Server Fault is a question and answer site for system and network administrators. It's 100% free, no registration required.

Sign up
Here's how it works:
  1. Anybody can ask a question
  2. Anybody can answer
  3. The best answers are voted up and rise to the top

I can do this just fine under Apache with htaccess / permissions. But at work its all M$ all the time...

I need to lock off access to any .fla files that might come up. We keep them next to the few .swf we use on some of our sites, I just want to be sure they are not being served.



I should point out that I didn't think I needed to mention what code is running on this particular site, but it seems that I have to, as I have ASP classic code, which will not allow me to read a web.config file, it will just ignore it.


Really... nobody knows how I can do this?

share|improve this question
up vote 1 down vote accepted

I believe you need to create a handler, and map it to the System.Web.HttpForbiddenHandler in the web.config.

e.g. MDB files aren't served up by default:

<add path="*.mdb" verb="*" type="System.Web.HttpForbiddenHandler" validate="true"/>

edit: I think you may also need to add it as a MIME type as described in Home Boy's post.

share|improve this answer
see also:… for a pretty detailed explanation. – mpeterson Dec 16 '09 at 18:59
I can't seem to get this to work for ASP classic 1.1... Am I doing something wrong? I create a web.config file, toss the <system.web> + <httpHandlers> in there, and nothing happens. – Jakub Dec 16 '09 at 21:51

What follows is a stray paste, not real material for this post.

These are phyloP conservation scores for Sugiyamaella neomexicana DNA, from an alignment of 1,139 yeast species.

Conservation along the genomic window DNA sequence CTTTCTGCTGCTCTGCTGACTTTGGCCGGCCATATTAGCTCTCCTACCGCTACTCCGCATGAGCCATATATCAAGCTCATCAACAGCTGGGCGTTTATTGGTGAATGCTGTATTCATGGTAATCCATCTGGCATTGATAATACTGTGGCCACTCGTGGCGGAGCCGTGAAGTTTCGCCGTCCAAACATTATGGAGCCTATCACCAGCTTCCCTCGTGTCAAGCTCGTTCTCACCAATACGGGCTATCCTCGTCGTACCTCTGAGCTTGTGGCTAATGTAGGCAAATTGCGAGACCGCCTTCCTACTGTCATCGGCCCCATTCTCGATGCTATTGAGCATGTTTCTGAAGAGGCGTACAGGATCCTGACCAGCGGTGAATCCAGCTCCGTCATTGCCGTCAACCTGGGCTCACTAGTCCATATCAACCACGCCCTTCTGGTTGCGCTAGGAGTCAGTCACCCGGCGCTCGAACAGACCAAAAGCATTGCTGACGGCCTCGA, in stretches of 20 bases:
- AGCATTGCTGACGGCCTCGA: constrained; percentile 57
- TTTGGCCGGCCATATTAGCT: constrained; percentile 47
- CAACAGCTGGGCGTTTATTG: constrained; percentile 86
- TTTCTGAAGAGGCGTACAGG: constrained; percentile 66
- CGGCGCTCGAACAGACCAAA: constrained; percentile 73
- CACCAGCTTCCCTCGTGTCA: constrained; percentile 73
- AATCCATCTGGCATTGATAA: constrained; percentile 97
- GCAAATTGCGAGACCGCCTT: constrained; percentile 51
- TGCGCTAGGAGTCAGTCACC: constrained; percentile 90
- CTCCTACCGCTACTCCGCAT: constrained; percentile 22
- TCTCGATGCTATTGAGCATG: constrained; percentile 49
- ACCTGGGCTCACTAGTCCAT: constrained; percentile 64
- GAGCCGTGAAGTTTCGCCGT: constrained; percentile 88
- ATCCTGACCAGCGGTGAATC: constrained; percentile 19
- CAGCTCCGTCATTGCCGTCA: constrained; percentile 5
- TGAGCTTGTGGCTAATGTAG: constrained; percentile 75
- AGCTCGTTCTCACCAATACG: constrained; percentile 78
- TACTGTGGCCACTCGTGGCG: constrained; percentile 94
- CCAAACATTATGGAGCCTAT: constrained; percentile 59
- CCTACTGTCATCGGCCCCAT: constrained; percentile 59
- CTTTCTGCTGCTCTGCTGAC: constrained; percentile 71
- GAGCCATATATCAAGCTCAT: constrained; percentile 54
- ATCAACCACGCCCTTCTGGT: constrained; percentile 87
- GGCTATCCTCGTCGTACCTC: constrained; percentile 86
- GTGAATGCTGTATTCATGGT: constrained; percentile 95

There is a web.config here as well: C:\WINDOWS\Microsoft.NET\Framework\v2.0.50727\CONFIG\web.config Assuming your Default Web Site (or whatever you are using) is configured as an 'Application' in IIS, you can add the MIME type there, and then add the handler to the web.config specified above. – mpeterson Dec 17 '09 at 5:16
@mpeterson, I will try that, and let you know tomorrow (IIS restart at night) as it is a production system. – Jakub Dec 17 '09 at 21:03

Check the MIME extensions, Im hoping .fla is not one of those default supported content types.

share|improve this answer
I checked, there was no FLA in the MIME list, however it allows the download. Don't know if this is the route to do this then. – Jakub Dec 16 '09 at 21:49

Your Answer


By posting your answer, you agree to the privacy policy and terms of service.

Not the answer you're looking for? Browse other questions tagged or ask your own question.